Derivative of the Square Root of X [closed]

Given $y = \sqrt x$ and nothing more, using the formula of a limit $$f'(x) = \lim_{h\to0} \frac{f(x+h)-f(x)}{h}$$ (that is, f prime of x equals the limit of h approaching zero with the equation ((f of the sum of x and h) minus (function of x)) over h)

how do we convert (not evaluate) it into Leibniz's notation, $\frac{dy}{dx}$?

I'm having a lot of problems here, and I hate taking radicals out of denominators. Would someone walk me through this?

(Also, what is MathJaX?)

Question 22 on page 107 of the book from this problem here

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• What do you mean "convert it into Leibniz's notation"? $\frac {df}{dx} = \lim_{h\to 0} \frac{f(x+h)-f(x)}{h}$ by definition. – user269351 Sep 11 '15 at 23:42
• possible duplicate of Trying to show derivative of $y=x^\frac{1}{2}$ using limit theorem – Dylan Sep 11 '15 at 23:50
• @Nefer007 I see that you've edited your question. Again, "convert it into Leibniz's notation" doesn't mean anything: $\dfrac{df}{dx}$ is defined to mean the limit you put in your first line. So if you're not looking for help evaluating that limit for this particular function, then you need to make it clear exactly what you are asking. To your second question, MathJax is the TeX based typesetting library that we use here. See this for more info. – user269351 Sep 12 '15 at 1:12

Here's how to evaluate the limit, in case that's what you're asking: \begin{align}\lim_{h\to 0} \dfrac {f(x+h)-f(x)}{h} &= \lim_{h\to 0} \dfrac{\sqrt{x+h}-\sqrt{x}}{h} \\ &= \lim_{h\to 0} \dfrac{\sqrt{x+h}-\sqrt{x}}{h}\dfrac{\sqrt{x+h}+\sqrt{x}}{\sqrt{x+h}+\sqrt{x}} \\ &= \lim_{h\to 0} \dfrac{h}{h(\sqrt{x+h}+\sqrt{x})} \\ &= \lim_{h\to 0} \dfrac{1}{(\sqrt{x+h}+\sqrt{x})} \\ &= \dfrac{1}{2\sqrt{x}}\end{align}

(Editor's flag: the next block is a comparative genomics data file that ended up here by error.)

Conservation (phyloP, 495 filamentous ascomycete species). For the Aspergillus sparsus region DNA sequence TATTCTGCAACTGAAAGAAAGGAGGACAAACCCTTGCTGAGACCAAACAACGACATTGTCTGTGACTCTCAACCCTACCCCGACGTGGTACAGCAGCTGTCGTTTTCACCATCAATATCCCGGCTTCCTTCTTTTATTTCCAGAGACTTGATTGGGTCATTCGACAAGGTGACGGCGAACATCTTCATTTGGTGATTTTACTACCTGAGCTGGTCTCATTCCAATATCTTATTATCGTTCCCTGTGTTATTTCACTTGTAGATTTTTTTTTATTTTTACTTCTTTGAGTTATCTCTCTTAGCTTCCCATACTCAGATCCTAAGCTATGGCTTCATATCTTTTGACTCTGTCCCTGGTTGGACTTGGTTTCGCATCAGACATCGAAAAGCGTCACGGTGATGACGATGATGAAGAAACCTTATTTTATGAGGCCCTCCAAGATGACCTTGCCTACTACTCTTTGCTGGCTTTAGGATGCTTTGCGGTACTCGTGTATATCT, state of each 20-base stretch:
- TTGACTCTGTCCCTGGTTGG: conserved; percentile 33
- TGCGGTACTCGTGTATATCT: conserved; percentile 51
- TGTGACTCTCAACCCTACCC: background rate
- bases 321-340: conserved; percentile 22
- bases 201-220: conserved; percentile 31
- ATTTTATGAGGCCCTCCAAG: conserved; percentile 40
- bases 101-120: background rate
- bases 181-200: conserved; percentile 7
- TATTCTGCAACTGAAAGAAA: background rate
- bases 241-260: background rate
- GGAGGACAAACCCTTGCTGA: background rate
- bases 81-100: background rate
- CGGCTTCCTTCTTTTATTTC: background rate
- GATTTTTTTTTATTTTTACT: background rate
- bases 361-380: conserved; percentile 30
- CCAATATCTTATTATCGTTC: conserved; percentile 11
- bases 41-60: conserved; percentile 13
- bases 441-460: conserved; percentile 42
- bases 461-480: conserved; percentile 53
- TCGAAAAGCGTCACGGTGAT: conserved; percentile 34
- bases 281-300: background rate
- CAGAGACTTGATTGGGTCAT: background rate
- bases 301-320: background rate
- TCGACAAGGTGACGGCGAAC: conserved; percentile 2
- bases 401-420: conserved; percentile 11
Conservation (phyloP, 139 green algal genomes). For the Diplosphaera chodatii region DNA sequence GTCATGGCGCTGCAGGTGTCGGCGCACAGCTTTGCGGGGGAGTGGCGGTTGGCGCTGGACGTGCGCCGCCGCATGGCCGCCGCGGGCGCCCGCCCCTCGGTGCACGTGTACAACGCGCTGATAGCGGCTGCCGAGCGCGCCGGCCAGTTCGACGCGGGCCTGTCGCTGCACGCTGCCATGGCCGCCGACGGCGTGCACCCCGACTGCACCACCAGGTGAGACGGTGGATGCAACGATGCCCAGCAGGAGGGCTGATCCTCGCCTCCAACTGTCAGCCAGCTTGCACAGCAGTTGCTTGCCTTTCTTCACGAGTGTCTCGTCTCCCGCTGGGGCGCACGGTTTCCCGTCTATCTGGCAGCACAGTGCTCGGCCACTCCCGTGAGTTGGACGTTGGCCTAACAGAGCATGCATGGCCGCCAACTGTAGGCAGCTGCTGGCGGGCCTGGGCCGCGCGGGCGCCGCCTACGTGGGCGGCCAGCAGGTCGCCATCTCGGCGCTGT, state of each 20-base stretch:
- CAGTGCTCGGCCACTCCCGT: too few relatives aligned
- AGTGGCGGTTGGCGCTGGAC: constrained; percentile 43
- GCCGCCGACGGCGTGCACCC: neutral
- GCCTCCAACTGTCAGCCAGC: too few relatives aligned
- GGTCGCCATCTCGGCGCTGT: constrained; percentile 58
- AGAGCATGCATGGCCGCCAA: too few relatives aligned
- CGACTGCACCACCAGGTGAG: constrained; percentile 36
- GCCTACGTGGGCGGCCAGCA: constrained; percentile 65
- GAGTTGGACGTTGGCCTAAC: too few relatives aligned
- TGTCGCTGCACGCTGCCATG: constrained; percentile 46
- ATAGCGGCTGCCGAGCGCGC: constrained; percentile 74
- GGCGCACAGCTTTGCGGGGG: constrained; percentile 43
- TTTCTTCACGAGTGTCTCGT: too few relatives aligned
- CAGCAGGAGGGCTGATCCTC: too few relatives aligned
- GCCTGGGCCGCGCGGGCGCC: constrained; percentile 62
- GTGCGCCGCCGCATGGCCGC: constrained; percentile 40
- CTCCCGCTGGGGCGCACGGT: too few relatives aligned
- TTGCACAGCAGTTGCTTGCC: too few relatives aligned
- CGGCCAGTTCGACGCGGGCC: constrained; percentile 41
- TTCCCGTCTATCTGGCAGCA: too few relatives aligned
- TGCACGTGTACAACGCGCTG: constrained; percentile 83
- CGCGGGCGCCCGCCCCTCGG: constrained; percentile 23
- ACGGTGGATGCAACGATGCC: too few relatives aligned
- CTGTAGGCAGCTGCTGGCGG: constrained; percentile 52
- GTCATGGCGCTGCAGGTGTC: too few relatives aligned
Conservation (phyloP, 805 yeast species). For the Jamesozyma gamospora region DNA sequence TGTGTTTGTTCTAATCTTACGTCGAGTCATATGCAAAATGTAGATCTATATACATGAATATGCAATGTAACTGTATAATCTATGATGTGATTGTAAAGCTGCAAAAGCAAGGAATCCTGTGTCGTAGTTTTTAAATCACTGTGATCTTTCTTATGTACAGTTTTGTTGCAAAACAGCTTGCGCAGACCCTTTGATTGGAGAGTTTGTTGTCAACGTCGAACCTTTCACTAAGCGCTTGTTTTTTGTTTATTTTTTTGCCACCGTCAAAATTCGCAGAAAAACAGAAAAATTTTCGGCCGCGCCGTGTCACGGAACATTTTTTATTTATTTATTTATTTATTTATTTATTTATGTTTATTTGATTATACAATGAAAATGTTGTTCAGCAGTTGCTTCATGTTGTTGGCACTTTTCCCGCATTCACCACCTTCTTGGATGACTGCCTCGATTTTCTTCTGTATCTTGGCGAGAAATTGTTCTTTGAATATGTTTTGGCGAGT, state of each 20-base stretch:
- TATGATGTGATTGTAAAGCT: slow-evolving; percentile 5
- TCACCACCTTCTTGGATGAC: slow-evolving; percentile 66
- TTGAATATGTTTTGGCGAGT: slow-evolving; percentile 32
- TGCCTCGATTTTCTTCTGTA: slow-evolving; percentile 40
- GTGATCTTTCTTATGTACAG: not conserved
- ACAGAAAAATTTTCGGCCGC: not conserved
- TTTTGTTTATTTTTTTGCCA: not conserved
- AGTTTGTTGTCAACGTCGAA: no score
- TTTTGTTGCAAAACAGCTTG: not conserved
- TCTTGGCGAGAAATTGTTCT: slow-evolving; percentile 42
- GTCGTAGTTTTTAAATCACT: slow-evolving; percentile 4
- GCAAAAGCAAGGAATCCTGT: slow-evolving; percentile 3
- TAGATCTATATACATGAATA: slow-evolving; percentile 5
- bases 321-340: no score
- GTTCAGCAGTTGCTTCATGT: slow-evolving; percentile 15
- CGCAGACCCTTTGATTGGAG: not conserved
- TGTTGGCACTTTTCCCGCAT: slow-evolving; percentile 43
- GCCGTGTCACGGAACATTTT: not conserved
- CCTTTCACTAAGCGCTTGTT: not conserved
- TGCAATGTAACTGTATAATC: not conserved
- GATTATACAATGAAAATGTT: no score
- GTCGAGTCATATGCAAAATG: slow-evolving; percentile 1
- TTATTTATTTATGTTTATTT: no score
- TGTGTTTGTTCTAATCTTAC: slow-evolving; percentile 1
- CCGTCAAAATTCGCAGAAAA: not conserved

It's useful to keep in mind that two of the greatest mathematical tricks are multiplication by $1$ and addition by $0$. Above I just multiplied by a particularly useful version of the number $1$.

We want to evaluate

$$\lim_{h\rightarrow 0} \frac{\sqrt{x+h} - \sqrt{x}}{h}$$

Multiply the top and bottom by $\sqrt{x+h} + \sqrt{x}$ to find that this is equal to

$$\lim_{h\rightarrow 0} \frac{x+h-x}{h(\sqrt{x+h} + \sqrt{x})} = \lim_{h\rightarrow 0} \frac{h}{h(\sqrt{x+h} + \sqrt{x})}$$

Cancelling the $h$ from top and bottom, this is

$$\lim_{h\rightarrow 0} \frac{1}{\sqrt{x+h}+\sqrt{x}} = \frac{1}{2\sqrt{x}}$$

$$f'(x)=\frac{dy}{dx}$$ for $$y=f(x)$$ They are two different ways to write the same thing. No conversion necessary, any more than one would need to convert '$5$' to Roman numeral 'V'.

Why don't we find the general form of the power rule and then solve your problem? let $$f(x)=x^n$$ where $n$ is any real number, let's find $\frac{dy}{dx}$ or similarly $f'$ using The Equation: $$f'(x)=\frac{dy}{dx}= \lim \limits_{h \to 0} \left( \frac{f(x+h)-f(x)}{h} \right)$$ $$=\lim \limits_{h \to 0} \left( \frac{(x+h)^n - x^n}{h} \right)$$ $$=\lim \limits_{h \to 0} \left( \frac{\sum_{r=0}^{n} \left( {{n}\choose{r}}x^{n-r}h^r \right) - x^n }{h} \right)$$ $$=\lim \limits_{h \to 0} \left( \frac{(x^n+nx^{n-1}h...+h^n) - x^n}{h} \right)$$ $$=\lim \limits_{h \to 0} \left( \frac{nx^{n-1}h...+h^n}{h} \right)$$ $$=\lim \limits_{h \to 0} \left( nx^{n-1} \right) = nx^{n-1}$$ Now let $f(x)=\sqrt{x}=x^{\frac{1}{2}}$ $$f'(x)=\frac{dy}{dx}=\frac{1}{2}x^{\frac{1}{2}-1}=\frac{1}{2}x^{-\frac{1}{2}}=\frac{1}{2x^{\frac{1}{2}}}=\frac{1}{2\sqrt{x}}$$
• I think there is an error in assuming ${n\choose r}$ is defined for fractional $n$... This proof only holds for $n\in\mathbb{N}$ – nathan.j.mcdougall Sep 12 '15 at 5:33
• @ChaosSXDemon zweigmedia.com/RealWorld/proofs/powerruleproof.html outlines the general way to go about extending the rule to the reals (actually it works for complex variables too), running with the idea that $x^n=e^{n\ln(x)}$. This of course appeals to your specific definition of $e$, for which math.stackexchange.com/questions/199447/… would provide some comfort. It's a good question. – nathan.j.mcdougall Sep 12 '15 at 6:51